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Welcome to our blog! Over the coming months, we'll be adding useful resources for plumbing, heating and DIY, so please keep checking back.
What to do if your boiler breaks down
Ironically the most common time for a central heating boiler to break down is when we need it most – the first time we switch it on after the summer, in a really cold snap etc. Finding yourself without heating and/or hot water can be very distressing, especially in freezing weather. It is very important if your boiler does break that you do not attempt to fix it yourself. Not only could this be dangerous, but it could invalidate your household insurance and any guarantees the boiler may have. For these reasons it is important to call in an expert, but before you do this you can take notes on what the problem is and there are some steps you can take before you call an engineer.

Things to check when your boiler stops working:

Power supply – is there any electricity?

If there is no electricity in the house it could be that you are having a power cut, in which case your boiler should start working again once power is restored. If the power doesn’t come back on call your local supply company (i.e. for Norfolk or Norwich) – you should find this in your telephone directory.

Is there any gas?

If there is no gas reaching the boiler check the gas stop cock is switched on. This is usually located in a cupboard just outside your house or might be indoors. If it is on and there is no gas then call a heating engineer. If you smell gas then you might have a leak – switch off the gas at the stop cock, open the windows and call the national grid. Do not light any matches or switch on any lights as this could cause an explosion.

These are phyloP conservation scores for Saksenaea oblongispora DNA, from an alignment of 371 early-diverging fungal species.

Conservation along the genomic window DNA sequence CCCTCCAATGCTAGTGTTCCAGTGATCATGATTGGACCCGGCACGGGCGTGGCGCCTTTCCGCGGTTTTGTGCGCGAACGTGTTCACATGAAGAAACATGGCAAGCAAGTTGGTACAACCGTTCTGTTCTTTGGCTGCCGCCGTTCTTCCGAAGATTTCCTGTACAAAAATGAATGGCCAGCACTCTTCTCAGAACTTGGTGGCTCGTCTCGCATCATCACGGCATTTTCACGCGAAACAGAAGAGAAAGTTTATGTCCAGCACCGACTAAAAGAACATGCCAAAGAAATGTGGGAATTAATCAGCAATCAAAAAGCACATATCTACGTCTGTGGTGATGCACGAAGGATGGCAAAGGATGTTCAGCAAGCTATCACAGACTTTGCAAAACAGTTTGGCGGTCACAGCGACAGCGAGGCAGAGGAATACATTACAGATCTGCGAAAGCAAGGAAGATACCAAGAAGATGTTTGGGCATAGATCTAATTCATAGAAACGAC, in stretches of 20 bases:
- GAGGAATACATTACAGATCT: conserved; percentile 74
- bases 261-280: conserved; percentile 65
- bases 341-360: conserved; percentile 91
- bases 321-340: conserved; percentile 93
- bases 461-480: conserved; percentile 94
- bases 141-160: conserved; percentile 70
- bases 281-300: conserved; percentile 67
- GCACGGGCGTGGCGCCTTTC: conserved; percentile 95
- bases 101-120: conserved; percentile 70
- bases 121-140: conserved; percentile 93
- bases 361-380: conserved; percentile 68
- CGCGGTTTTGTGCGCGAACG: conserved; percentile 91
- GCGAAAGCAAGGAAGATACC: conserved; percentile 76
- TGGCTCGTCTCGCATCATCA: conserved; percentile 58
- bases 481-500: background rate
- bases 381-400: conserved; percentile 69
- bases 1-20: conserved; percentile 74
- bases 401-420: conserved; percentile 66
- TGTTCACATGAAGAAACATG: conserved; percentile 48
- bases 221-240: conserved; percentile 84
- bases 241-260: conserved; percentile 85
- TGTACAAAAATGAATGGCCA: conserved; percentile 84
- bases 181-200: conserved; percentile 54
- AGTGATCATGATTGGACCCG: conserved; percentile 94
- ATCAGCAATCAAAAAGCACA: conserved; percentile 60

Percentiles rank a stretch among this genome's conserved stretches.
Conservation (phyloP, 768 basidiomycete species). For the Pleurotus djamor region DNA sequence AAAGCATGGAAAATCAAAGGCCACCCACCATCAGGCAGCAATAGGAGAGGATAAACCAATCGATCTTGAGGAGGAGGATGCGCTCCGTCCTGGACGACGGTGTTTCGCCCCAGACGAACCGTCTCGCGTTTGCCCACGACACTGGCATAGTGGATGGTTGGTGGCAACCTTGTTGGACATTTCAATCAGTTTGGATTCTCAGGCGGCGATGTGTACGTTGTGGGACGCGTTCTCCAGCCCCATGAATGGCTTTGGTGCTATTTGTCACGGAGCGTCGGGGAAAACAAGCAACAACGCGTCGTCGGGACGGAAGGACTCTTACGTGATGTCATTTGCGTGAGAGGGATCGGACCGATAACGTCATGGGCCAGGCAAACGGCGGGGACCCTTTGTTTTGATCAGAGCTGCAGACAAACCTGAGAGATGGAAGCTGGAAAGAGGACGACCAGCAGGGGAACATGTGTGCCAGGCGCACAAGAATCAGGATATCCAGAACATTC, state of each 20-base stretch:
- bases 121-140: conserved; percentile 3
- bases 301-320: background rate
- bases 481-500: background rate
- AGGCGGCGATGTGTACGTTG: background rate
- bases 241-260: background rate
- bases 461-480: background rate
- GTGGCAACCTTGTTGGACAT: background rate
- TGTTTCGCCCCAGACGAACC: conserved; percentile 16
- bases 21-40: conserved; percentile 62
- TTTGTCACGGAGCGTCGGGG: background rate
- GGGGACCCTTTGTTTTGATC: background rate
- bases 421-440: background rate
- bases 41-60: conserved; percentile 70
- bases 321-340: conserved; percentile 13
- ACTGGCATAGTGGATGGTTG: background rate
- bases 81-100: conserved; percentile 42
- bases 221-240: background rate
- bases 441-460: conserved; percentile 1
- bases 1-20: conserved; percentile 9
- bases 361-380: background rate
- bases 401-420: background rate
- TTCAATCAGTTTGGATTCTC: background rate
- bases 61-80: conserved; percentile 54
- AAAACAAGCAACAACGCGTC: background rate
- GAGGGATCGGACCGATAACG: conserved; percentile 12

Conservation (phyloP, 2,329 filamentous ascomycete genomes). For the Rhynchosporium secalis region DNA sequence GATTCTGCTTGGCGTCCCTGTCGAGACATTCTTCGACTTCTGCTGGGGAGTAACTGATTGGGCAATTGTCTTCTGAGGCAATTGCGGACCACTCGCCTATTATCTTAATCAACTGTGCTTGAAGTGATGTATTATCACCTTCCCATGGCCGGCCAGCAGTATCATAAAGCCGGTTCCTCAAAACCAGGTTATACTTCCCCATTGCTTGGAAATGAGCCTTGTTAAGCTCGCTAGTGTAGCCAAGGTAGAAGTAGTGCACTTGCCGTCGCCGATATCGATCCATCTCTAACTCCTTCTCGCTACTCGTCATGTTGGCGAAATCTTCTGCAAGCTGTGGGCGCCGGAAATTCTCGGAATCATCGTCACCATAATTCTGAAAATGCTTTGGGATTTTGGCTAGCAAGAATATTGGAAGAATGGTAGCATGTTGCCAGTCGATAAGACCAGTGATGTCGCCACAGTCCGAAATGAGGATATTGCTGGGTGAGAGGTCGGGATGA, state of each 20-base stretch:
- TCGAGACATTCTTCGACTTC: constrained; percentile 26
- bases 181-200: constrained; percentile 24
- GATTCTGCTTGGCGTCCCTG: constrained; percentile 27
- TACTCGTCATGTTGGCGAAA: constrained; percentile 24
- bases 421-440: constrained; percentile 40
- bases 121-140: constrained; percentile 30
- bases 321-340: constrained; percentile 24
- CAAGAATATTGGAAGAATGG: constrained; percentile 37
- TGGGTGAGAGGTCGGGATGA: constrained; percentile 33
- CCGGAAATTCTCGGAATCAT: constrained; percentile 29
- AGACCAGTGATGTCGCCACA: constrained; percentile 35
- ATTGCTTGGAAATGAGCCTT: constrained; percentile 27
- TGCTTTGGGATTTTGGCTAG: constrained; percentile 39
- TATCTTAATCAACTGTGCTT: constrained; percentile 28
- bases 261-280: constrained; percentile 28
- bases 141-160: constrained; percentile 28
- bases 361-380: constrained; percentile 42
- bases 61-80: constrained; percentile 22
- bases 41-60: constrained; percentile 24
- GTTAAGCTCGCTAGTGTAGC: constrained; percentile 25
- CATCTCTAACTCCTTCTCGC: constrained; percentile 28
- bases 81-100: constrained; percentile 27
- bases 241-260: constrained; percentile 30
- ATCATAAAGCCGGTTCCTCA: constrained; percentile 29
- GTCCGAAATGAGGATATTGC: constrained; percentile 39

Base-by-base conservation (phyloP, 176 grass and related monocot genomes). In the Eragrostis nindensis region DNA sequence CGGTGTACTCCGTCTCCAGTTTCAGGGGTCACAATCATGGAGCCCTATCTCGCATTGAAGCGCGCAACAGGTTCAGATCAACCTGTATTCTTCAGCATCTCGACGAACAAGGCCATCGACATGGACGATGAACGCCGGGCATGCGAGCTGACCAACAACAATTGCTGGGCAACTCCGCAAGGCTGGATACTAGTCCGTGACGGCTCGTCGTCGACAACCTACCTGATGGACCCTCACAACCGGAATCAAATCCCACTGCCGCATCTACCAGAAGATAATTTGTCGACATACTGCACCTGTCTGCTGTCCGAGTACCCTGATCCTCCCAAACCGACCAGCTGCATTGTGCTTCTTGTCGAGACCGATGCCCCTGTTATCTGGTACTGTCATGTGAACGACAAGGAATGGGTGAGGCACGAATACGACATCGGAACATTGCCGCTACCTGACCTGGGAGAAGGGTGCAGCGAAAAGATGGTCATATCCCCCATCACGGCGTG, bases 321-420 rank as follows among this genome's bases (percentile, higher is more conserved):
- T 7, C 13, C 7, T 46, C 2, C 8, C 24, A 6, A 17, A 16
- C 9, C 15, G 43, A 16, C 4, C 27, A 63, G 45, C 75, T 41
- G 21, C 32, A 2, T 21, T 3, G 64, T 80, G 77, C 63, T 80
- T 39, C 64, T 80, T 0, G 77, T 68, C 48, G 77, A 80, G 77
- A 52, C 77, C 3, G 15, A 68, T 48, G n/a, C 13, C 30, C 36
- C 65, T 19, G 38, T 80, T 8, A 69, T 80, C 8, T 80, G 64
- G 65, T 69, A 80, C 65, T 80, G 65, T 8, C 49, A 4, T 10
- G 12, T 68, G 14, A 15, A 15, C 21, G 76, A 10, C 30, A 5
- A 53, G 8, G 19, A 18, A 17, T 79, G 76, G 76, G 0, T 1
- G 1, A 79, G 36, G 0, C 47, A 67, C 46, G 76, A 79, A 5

Check your pilot light

If your pilot light is out your boiler won’t work so check it is igniting. If it won’t ignite call an engineer.

Check programme, thermostat and timer

Before you panic check that your heating is actually set to come on. Sometimes it gets accidently changed or it might need the clock on updating – for instance when the clocks have gone backwards or forwards. Check that the thermostat hasn’t accidently been changed – you can check this by turning it up higher than normal – the heating should then come on. If you have a remote control for operating your heating it is worth checking that it doesn’t have flat batteries!

If none of this works then you really do have a problem and the next step is to ring a heating engineer. For Norwich and surrounding areas, we recommend you call HGS!